Serena Williams will equal Margaret Court's record of 24 Grand Slam singles tennis titles on Saturday if she beats Angelique Kerber in the 2018 Wimbledon final.
The pair set up a rematch of the 2016 final on Thursday when the former beat Julia Gorges and the latter overcame Jelena Ostapenko in the semi-finals, with both players dropping just six games apiece in straight-sets victories.
Williams holds a 6-2 lead in their head-to-head record, and remarkably, their last two meetings have come in Grand Slam finals, both in 2016.
Kerber won in three sets at the Australian Open that year, while Williams sealed victory in straight sets at Wimbledon.
Tennis writer Courtney Nguyen believes this meeting is a tough match to call:
For both players, it will be the biggest test either has faced at the All England Club in London this year.
Williams has won Wimbledon seven times, and this will be her 10th appearance in the final. In that sense, it's hardly a surprise to find her back there on Saturday. However, it's worth remembering she only made a competitive return to singles action a matter of months ago having spent time away from the game to give birth.
The 36-year-old was quick to shake off the notion that she expected to get this far at SW19. Per BBC Sport's Sonia Oxley, she said:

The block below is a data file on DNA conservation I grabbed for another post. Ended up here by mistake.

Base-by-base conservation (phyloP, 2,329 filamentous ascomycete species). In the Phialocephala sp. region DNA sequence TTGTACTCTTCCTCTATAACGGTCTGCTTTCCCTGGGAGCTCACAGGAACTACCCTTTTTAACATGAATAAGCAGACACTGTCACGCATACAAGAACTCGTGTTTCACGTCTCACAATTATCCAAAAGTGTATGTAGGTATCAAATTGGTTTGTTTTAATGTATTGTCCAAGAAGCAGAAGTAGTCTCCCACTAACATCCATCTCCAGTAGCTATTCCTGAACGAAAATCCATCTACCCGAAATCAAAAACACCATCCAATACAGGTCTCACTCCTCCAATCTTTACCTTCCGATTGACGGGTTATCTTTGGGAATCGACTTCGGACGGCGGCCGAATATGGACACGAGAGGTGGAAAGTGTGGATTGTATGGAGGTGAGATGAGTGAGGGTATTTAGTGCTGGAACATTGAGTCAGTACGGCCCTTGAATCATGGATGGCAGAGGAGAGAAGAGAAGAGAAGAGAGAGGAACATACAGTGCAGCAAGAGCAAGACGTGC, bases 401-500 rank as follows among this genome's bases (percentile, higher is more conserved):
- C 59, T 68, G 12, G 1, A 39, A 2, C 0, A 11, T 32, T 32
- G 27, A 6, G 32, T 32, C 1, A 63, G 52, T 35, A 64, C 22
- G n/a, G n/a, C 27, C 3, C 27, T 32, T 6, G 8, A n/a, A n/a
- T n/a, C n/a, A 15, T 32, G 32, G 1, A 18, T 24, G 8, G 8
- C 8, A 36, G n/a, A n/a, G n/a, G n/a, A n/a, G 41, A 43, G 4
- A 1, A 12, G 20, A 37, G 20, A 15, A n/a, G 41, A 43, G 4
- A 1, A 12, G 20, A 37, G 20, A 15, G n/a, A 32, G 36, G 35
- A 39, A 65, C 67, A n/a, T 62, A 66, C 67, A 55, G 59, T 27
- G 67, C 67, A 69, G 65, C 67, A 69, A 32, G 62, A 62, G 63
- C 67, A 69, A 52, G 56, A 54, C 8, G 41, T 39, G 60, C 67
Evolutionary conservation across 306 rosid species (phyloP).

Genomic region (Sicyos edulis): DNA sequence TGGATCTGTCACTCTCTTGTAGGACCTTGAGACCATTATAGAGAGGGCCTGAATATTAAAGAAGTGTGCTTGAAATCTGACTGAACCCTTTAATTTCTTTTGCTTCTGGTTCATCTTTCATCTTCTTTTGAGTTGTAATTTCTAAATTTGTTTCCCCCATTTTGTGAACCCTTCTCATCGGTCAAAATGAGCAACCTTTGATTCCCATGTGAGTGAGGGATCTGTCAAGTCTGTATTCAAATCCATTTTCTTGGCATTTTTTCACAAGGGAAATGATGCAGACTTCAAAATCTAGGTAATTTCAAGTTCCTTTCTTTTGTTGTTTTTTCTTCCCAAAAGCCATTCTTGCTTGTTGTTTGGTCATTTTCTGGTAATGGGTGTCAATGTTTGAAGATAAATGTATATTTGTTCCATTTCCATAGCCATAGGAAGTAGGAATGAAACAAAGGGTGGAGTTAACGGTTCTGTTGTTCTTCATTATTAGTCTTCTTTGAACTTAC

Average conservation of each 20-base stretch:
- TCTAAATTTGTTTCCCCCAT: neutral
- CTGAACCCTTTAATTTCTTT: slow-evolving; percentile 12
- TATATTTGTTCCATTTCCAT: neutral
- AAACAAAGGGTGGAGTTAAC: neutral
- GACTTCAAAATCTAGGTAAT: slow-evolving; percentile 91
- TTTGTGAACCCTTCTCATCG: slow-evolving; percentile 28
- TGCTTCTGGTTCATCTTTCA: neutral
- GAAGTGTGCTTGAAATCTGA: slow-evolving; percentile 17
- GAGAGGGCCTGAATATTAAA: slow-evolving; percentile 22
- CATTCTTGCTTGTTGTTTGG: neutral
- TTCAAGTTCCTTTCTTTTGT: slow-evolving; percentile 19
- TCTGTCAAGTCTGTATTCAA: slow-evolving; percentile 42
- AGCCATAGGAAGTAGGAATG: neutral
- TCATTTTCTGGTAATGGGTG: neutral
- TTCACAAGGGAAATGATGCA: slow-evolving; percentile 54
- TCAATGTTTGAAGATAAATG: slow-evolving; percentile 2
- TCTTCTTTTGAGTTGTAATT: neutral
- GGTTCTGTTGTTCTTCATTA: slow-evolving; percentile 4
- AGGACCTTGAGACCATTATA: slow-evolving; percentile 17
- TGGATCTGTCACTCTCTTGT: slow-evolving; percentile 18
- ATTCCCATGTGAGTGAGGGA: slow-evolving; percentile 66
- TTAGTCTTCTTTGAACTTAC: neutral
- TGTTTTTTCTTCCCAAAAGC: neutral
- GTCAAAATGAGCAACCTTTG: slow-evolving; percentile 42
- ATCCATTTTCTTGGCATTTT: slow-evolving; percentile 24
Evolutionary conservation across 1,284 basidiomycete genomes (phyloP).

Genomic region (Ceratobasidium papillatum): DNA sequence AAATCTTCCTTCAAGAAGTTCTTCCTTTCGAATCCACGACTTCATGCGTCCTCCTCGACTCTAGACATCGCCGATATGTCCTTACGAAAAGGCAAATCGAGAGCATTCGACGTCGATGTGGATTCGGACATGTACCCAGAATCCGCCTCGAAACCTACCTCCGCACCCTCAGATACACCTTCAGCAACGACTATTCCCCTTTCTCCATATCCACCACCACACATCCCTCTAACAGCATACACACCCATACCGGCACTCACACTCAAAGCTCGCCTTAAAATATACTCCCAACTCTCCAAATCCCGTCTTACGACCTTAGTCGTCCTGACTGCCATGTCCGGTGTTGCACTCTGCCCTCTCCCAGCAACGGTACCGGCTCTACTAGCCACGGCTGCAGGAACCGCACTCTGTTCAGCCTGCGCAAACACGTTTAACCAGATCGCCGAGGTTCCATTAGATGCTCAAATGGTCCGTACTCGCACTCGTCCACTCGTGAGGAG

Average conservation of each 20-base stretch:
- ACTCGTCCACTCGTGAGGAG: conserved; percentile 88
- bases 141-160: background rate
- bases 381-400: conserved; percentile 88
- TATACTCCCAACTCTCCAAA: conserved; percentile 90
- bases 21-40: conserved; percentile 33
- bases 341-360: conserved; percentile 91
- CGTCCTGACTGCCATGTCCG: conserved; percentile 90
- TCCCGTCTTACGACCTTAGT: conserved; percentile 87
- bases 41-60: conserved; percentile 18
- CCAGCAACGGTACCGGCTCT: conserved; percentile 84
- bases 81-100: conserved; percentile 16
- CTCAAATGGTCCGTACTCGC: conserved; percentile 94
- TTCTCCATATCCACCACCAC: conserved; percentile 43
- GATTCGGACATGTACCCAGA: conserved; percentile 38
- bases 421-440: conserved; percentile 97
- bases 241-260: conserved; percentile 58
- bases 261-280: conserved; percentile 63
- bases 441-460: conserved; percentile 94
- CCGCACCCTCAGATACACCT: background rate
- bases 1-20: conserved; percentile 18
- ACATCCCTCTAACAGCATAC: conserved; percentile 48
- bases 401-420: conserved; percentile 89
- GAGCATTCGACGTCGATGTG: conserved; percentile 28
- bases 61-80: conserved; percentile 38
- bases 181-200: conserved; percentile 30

"This is not inevitable for me. It's no secret I had a super tough delivery. I lost count after, like, four surgeries because I was in so many surgeries. There was a time I could barely walk to my mailbox.
"It's like, come on guys, this is pretty awesome. To hear people say, 'Oh, she's a favourite,' the last 16 months, I've played four tournaments, and was carrying another human half that time. It's interesting."
Tennis writer Tumaini Carayol was astounded with her progress as she comfortably dispatched Gorges:
Williams has been improving with each match at Wimbledon, as WTA Insider demonstrated:
Her clean play could be a warning sign for Kerber, whose counterpunching style will be relying on the American to make mistakes.
The German is on her way to rediscovering some of her best form, though, as former world no. 1 Tracy Austin noted:
Kerber showed little sign of nerves against Ostapenko, and her shot-making was superb.
She'll need to be at her best to win on Saturday, but Williams isn't nearly as reckless as Ostapenko with her shots, so it will be significantly more difficult for her.
It's hard to look past the No. 25 seed's record, too—in 29 Grand Slam singles finals, she has lost just six.
Kerber's resilience and energy will make this a tight match, but Williams may just equal Court's record on Saturday.
Prediction: Williams wins in three sets.